And you know, in the end there were lots of 'bits' but none of them ended up being that hard - altogether it was a giant, overwhelming task. But taken bit by bit, it was achievable.

Believe me, if you chip away at a big task, you'll eventually get there, and even if you only get a little bit done, it'll be far more than procrastinating and not starting at all.


If you have a project you really need to focus on, try getting rid of distractions and make some peace and quiet for yourself.

As I write this, it's 5.23am. I'm sitting outside watching the world wake up, with no phone, no internet, just a coffee and a pen and paper. This is my peace and quiet and it's the only way I can write, so I do it as often as I can deal with the sleep deprivation. Is it eccentric? Absolutely. But it sure does help me get stuff done!

You don't have to get up before dawn like me, but if you can find the right environment and time to really focus, with no distractions, you'll be amazed at how much you can get done.


Procrastinators loathe routine - I sure do - but it's actually very handy. Doing the same thing, the same way, every time, takes away the need to make a decision - and procrastinators really struggle with decisions.

Try looking at how you can start some effective routines to get basic, daily stuff done, or better yet, look at how you can build off the ones you have.

Yep, even the worst procrastinators have some kind of routine - you certainly wake up each day, and probably brush your teeth and sit down at your desk. So build off those things! Add a basic task right after the one you're already in the habit of doing, then add another one every day or so.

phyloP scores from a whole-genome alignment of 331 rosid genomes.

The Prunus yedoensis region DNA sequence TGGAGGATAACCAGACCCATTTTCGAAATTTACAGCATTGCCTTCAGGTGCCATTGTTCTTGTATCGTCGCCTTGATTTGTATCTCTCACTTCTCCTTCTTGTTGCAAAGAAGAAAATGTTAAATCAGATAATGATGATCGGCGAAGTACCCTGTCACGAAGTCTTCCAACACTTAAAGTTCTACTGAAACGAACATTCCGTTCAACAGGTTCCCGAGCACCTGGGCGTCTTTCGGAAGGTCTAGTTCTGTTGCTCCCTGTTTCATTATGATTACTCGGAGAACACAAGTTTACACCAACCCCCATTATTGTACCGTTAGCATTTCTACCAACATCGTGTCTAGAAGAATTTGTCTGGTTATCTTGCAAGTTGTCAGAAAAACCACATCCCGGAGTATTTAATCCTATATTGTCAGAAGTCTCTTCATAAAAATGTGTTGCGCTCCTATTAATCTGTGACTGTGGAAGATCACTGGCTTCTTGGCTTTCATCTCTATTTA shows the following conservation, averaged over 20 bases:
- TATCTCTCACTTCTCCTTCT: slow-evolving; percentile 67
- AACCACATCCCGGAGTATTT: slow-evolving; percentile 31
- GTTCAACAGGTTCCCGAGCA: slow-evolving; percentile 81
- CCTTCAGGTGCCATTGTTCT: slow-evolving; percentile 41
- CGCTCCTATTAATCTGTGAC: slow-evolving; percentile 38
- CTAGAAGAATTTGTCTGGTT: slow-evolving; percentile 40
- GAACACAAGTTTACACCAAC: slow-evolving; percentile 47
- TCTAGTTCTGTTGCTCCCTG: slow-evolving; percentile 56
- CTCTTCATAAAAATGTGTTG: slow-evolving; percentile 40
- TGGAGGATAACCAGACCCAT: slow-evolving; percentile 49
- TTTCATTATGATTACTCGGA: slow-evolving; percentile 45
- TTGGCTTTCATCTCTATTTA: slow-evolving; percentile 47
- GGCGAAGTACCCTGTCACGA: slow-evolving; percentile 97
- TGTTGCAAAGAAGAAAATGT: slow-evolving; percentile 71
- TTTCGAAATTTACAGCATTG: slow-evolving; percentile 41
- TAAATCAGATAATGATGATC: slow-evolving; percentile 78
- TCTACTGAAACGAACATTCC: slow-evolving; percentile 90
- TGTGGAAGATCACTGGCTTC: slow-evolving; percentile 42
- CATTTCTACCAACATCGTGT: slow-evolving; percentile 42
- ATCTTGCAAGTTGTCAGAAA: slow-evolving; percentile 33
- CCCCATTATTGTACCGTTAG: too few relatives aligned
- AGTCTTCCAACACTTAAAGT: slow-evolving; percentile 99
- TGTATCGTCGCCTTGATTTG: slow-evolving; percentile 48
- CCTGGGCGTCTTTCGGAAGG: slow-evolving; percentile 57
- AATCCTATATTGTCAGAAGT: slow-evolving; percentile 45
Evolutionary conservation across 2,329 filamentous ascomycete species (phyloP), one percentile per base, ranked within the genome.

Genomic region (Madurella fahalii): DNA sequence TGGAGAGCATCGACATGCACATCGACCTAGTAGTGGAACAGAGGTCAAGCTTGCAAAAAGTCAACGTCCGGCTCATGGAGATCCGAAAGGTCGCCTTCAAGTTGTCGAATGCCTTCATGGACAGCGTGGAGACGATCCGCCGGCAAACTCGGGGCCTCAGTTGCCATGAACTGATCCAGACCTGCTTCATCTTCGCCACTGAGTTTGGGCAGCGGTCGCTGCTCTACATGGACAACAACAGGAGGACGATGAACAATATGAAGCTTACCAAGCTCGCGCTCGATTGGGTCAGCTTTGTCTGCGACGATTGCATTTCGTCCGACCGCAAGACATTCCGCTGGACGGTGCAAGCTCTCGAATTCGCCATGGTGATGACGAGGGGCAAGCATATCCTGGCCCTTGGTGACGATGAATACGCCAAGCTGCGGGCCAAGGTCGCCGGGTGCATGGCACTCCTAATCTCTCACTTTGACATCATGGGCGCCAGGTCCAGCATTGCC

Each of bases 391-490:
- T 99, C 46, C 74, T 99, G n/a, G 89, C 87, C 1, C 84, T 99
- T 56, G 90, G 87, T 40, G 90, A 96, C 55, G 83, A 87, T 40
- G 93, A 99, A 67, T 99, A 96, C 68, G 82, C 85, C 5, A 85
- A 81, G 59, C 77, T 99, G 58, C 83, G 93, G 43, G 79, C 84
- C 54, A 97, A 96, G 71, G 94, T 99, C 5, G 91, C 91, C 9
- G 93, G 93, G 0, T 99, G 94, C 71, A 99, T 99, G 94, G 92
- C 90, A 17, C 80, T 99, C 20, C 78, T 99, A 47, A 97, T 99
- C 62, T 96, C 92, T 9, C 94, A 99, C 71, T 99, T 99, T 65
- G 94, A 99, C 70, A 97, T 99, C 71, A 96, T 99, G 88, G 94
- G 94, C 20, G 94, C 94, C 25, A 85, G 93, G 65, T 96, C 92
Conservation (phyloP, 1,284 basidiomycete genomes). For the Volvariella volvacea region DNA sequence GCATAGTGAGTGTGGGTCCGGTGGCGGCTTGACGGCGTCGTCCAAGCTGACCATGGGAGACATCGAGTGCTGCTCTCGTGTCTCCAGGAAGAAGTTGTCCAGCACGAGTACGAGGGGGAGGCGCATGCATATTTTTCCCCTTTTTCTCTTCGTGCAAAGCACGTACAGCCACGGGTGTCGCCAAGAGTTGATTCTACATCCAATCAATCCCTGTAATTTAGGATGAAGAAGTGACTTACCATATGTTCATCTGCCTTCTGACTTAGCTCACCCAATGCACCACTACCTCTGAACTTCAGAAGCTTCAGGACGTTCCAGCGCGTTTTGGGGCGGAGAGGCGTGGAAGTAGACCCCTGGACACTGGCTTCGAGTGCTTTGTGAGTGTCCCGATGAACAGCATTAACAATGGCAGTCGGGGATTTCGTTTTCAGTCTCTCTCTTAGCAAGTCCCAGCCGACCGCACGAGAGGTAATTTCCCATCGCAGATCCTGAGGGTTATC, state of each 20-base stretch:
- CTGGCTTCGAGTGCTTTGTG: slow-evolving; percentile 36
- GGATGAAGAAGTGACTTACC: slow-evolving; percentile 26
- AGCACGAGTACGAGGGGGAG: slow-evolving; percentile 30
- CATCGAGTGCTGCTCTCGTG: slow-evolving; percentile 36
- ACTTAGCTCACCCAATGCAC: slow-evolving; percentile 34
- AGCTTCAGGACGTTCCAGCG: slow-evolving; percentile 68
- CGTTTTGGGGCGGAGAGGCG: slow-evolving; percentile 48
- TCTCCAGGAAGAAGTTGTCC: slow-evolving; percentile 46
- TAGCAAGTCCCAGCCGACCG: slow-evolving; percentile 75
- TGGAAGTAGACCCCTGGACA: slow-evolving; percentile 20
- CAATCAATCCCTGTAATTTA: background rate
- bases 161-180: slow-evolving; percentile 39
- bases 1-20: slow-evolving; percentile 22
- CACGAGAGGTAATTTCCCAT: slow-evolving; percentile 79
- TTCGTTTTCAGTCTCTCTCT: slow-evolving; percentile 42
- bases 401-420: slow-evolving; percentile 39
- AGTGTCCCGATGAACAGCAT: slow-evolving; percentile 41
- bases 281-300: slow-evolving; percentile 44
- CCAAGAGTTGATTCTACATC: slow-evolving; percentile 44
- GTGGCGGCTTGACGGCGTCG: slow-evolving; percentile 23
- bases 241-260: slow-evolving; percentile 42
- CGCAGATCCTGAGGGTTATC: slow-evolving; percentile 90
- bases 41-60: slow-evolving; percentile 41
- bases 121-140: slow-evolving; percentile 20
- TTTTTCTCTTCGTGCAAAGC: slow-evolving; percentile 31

Within a week, 'sit down at your desk' can become 'sit down at desk, review diary/planner, write incremental list, start with the easiest item, etc'.

See - it's easy peasy, and you can do routines!


Seriously, it's soul destroying trying to work in an uninspiring, ineffective space. So make it beautiful.

Buy a great pen and enjoy using it. Put some inspirational quotes above your desk. Buy the cutest housekeeping caddy or a pink vacuum cleaner - whatever floats your boat - just make it enjoyable!

Life's too short to be surrounded by ugly.


Why not try setting the timer on your phone for 10 minutes and see what you can get done!

I find this particularly effective for housework - I can spend all day on it if I'm not careful, and the thought of all those hours spent cleaning is horrible.

So try spending 10 minutes on each room and see what you can get done - make it a game with the kids and you'll have the house clean in no time.


As I was saying, I can spend a whole day cleaning if I'm not careful. If I start in the mornings, I end up spending the whole day faffing around wasting time, so I don't bother starting until 5pm. Then I've only got two hours until I need to start dinner, and most of the time everything gets done in that period because it's all the time I have.

I also know that trying to write anything longer than an instagram post on the computer takes me forever. So I write all my copy out longhand. Yep, old school with a pen and paper. I know I can write more, better quality stuff, in less time this way, so that's what I do.

The point I'm making is to know yourself. Not just whether you're an 'early bird' or a 'night owl', but know your particular quirks. Accept them, and make the way you work actually work with them!


If all else fails, just do it.

Don't think about it, don't think at all, just get up and start. Right now.

Forget reading the end of this post - I promise it'll be here when you get back.

Just go right now and do that thing you're procrastinating about. Right now.

Quick, don't think, just do it, you can come back when you're done!

So there we go - I hope that's broken you out of your procrastinating funk and given you loads of inspiration and ideas!

And if you have any tips for beating procrastination, I'd love to hear about them in the comments section below.

All the best,